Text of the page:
Spouses of heads of State in developed countries such as the US, UK or South Africa, do not earn such allowances.

The Vice-Presidents wife is yet to make her stand on the monthly allowance.



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The scarcity of Oranges causing The collapse of ODM as pentagon members go tribal

Posted by African Press International on September 3, 2008

ODMs Pentagon survive?

By David Ohito And Mutinda Mwanzia

The future of ODMs top advisory organ Pentagon is uncertain as party members prepare for a retreat at the weekend to discuss its role.

It will be an acid test for Prime Minister Raila Odinga as he chairs the ODM retreat on Sunday amid disquiet from some party MPs.

Members of the Pentagon, Raila Odinga – PM, Deputy Prime Minister Musalia Mudavadi and Cabinet ministers William Ruto, Najib Balala, Joe Nyagah and Charity Ngilu.

Top on the agenda will be whether to retain the Pentagon. Apart from the Prime Minister, other members of the Pentagon are Deputy Prime Minister Musalia Mudavadi and Cabinet ministers William Ruto, Najib Balala, Joe Nyagah and Charity Ngilu.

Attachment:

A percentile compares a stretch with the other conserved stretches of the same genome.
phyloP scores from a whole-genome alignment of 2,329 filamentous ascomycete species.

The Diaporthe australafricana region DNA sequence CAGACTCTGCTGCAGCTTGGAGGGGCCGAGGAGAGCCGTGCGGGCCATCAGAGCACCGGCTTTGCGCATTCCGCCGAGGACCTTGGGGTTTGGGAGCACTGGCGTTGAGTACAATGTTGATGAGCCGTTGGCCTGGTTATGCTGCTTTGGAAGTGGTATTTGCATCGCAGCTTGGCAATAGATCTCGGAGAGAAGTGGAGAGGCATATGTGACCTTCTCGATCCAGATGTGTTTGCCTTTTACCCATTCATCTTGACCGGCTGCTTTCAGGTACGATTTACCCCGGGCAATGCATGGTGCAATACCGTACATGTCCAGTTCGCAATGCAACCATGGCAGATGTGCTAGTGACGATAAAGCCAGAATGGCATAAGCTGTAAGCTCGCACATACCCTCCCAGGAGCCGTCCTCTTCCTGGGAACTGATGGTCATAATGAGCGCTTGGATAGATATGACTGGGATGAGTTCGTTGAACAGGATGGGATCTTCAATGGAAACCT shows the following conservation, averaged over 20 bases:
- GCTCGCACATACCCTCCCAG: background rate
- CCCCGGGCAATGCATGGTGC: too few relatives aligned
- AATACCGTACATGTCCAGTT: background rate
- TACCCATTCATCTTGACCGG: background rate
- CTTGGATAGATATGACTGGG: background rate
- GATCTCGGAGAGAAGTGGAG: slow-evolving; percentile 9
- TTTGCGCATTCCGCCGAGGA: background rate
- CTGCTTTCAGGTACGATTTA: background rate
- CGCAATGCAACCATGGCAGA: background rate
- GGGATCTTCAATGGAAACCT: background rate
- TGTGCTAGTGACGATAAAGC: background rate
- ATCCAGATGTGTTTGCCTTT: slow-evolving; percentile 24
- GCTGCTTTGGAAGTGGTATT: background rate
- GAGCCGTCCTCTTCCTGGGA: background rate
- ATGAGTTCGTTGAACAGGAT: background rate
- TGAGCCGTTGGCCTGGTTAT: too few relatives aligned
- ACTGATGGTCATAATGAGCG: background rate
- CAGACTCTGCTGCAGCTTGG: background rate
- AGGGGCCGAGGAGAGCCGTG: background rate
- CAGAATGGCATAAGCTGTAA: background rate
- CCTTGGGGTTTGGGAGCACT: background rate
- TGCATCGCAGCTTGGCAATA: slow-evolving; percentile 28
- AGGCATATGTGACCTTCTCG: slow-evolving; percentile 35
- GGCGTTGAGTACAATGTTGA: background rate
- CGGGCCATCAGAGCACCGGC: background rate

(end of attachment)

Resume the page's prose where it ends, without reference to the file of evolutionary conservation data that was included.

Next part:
The partys national governing council, which includes the National Executive Committee, MPs and regional representatives, will resolve whether the Pentagon should be retained.

“We will raise issues of governance, assess the coalition and ask whether ODM ideals are being achieved,” said Mr Isaac Ruto, the MP for Chepalungu.

Ruto said ODM would also reiterate its stand on constitutional review, especially over “presidential and parliamentary systems” of Government.

But a survey by The Standard showed that many MPs had not received the meetings agenda from party headquarters.

Some MPs promised that they would audit ODMs position in the Grand Coalition Government and assess whether the party was in “real power sharing”.

Government Chief Whip Jakoyo Midiwo said the party had scrutinised the Budget presented in Parliament in June and would question allocations that cannot be allegedly justified.

“Our experts have assisted us with crucial scrutiny of the Budget and we will ask queries while discussing the legislative agenda of ODM,” Mr Midiwo said.